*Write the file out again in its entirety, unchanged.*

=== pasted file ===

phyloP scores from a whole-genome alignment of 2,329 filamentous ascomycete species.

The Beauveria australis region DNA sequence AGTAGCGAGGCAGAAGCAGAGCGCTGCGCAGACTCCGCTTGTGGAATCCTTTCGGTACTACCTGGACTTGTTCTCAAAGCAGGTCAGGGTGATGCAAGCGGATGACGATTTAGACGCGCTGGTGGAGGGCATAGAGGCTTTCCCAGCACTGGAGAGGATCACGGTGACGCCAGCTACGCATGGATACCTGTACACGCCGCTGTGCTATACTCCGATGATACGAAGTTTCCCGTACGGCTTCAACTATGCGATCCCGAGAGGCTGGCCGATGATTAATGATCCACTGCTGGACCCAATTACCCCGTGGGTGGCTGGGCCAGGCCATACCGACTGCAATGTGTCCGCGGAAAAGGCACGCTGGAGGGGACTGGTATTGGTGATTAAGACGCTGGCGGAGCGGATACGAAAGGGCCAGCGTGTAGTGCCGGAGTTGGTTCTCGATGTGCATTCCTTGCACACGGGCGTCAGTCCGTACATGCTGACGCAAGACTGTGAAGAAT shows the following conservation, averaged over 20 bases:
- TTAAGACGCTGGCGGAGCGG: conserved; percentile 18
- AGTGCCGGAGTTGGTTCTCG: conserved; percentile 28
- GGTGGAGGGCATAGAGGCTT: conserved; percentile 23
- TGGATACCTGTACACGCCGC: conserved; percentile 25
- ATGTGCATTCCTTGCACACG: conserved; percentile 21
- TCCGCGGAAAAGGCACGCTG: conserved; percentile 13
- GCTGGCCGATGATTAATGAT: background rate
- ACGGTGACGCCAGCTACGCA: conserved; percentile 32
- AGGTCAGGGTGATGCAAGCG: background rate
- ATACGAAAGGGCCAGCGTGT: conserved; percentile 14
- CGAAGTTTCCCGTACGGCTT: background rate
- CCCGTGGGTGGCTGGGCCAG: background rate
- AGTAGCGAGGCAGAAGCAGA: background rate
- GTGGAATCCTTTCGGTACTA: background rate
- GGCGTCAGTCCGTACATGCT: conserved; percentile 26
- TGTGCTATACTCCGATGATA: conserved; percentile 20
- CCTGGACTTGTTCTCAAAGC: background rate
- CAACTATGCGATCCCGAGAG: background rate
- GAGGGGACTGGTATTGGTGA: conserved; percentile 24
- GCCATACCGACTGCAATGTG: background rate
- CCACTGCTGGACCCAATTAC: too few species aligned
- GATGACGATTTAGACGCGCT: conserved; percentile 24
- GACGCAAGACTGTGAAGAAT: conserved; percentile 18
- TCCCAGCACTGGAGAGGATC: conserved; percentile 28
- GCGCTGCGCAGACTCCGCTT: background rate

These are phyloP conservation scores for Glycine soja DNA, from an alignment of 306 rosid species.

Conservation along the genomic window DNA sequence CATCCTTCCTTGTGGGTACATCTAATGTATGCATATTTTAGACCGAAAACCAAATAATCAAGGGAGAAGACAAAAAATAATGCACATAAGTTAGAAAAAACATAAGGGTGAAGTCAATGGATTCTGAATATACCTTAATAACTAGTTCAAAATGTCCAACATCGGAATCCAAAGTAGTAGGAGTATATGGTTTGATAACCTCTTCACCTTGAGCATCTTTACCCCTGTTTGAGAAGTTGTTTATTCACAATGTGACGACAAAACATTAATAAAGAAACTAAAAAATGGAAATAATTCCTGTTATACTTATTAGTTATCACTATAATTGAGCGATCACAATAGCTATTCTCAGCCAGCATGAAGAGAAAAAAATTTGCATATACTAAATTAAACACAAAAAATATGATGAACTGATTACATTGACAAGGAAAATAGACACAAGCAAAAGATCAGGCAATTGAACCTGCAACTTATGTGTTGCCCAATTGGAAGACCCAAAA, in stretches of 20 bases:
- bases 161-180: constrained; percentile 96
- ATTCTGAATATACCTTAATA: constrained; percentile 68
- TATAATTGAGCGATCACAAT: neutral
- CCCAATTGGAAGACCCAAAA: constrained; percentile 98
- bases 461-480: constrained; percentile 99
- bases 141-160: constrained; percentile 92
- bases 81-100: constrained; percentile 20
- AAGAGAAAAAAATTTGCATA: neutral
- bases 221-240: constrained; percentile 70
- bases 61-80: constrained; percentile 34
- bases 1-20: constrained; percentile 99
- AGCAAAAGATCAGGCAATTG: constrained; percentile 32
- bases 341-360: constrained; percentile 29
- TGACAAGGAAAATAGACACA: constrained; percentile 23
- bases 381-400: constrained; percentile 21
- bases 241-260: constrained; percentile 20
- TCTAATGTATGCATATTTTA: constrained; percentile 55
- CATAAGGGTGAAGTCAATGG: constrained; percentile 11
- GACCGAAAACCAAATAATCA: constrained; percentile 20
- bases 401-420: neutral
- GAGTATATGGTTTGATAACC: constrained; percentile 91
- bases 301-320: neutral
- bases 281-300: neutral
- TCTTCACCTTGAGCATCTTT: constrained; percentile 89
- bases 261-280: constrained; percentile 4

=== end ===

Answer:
phyloP scores from a whole-genome alignment of 2,329 filamentous ascomycete species.

The Beauveria australis region DNA sequence AGTAGCGAGGCAGAAGCAGAGCGCTGCGCAGACTCCGCTTGTGGAATCCTTTCGGTACTACCTGGACTTGTTCTCAAAGCAGGTCAGGGTGATGCAAGCGGATGACGATTTAGACGCGCTGGTGGAGGGCATAGAGGCTTTCCCAGCACTGGAGAGGATCACGGTGACGCCAGCTACGCATGGATACCTGTACACGCCGCTGTGCTATACTCCGATGATACGAAGTTTCCCGTACGGCTTCAACTATGCGATCCCGAGAGGCTGGCCGATGATTAATGATCCACTGCTGGACCCAATTACCCCGTGGGTGGCTGGGCCAGGCCATACCGACTGCAATGTGTCCGCGGAAAAGGCACGCTGGAGGGGACTGGTATTGGTGATTAAGACGCTGGCGGAGCGGATACGAAAGGGCCAGCGTGTAGTGCCGGAGTTGGTTCTCGATGTGCATTCCTTGCACACGGGCGTCAGTCCGTACATGCTGACGCAAGACTGTGAAGAAT shows the following conservation, averaged over 20 bases:
- TTAAGACGCTGGCGGAGCGG: conserved; percentile 18
- AGTGCCGGAGTTGGTTCTCG: conserved; percentile 28
- GGTGGAGGGCATAGAGGCTT: conserved; percentile 23
- TGGATACCTGTACACGCCGC: conserved; percentile 25
- ATGTGCATTCCTTGCACACG: conserved; percentile 21
- TCCGCGGAAAAGGCACGCTG: conserved; percentile 13
- GCTGGCCGATGATTAATGAT: background rate
- ACGGTGACGCCAGCTACGCA: conserved; percentile 32
- AGGTCAGGGTGATGCAAGCG: background rate
- ATACGAAAGGGCCAGCGTGT: conserved; percentile 14
- CGAAGTTTCCCGTACGGCTT: background rate
- CCCGTGGGTGGCTGGGCCAG: background rate
- AGTAGCGAGGCAGAAGCAGA: background rate
- GTGGAATCCTTTCGGTACTA: background rate
- GGCGTCAGTCCGTACATGCT: conserved; percentile 26
- TGTGCTATACTCCGATGATA: conserved; percentile 20
- CCTGGACTTGTTCTCAAAGC: background rate
- CAACTATGCGATCCCGAGAG: background rate
- GAGGGGACTGGTATTGGTGA: conserved; percentile 24
- GCCATACCGACTGCAATGTG: background rate
- CCACTGCTGGACCCAATTAC: too few species aligned
- GATGACGATTTAGACGCGCT: conserved; percentile 24
- GACGCAAGACTGTGAAGAAT: conserved; percentile 18
- TCCCAGCACTGGAGAGGATC: conserved; percentile 28
- GCGCTGCGCAGACTCCGCTT: background rate

These are phyloP conservation scores for Glycine soja DNA, from an alignment of 306 rosid species.

Conservation along the genomic window DNA sequence CATCCTTCCTTGTGGGTACATCTAATGTATGCATATTTTAGACCGAAAACCAAATAATCAAGGGAGAAGACAAAAAATAATGCACATAAGTTAGAAAAAACATAAGGGTGAAGTCAATGGATTCTGAATATACCTTAATAACTAGTTCAAAATGTCCAACATCGGAATCCAAAGTAGTAGGAGTATATGGTTTGATAACCTCTTCACCTTGAGCATCTTTACCCCTGTTTGAGAAGTTGTTTATTCACAATGTGACGACAAAACATTAATAAAGAAACTAAAAAATGGAAATAATTCCTGTTATACTTATTAGTTATCACTATAATTGAGCGATCACAATAGCTATTCTCAGCCAGCATGAAGAGAAAAAAATTTGCATATACTAAATTAAACACAAAAAATATGATGAACTGATTACATTGACAAGGAAAATAGACACAAGCAAAAGATCAGGCAATTGAACCTGCAACTTATGTGTTGCCCAATTGGAAGACCCAAAA, in stretches of 20 bases:
- bases 161-180: constrained; percentile 96
- ATTCTGAATATACCTTAATA: constrained; percentile 68
- TATAATTGAGCGATCACAAT: neutral
- CCCAATTGGAAGACCCAAAA: constrained; percentile 98
- bases 461-480: constrained; percentile 99
- bases 141-160: constrained; percentile 92
- bases 81-100: constrained; percentile 20
- AAGAGAAAAAAATTTGCATA: neutral
- bases 221-240: constrained; percentile 70
- bases 61-80: constrained; percentile 34
- bases 1-20: constrained; percentile 99
- AGCAAAAGATCAGGCAATTG: constrained; percentile 32
- bases 341-360: constrained; percentile 29
- TGACAAGGAAAATAGACACA: constrained; percentile 23
- bases 381-400: constrained; percentile 21
- bases 241-260: constrained; percentile 20
- TCTAATGTATGCATATTTTA: constrained; percentile 55
- CATAAGGGTGAAGTCAATGG: constrained; percentile 11
- GACCGAAAACCAAATAATCA: constrained; percentile 20
- bases 401-420: neutral
- GAGTATATGGTTTGATAACC: constrained; percentile 91
- bases 301-320: neutral
- bases 281-300: neutral
- TCTTCACCTTGAGCATCTTT: constrained; percentile 89
- bases 261-280: constrained; percentile 4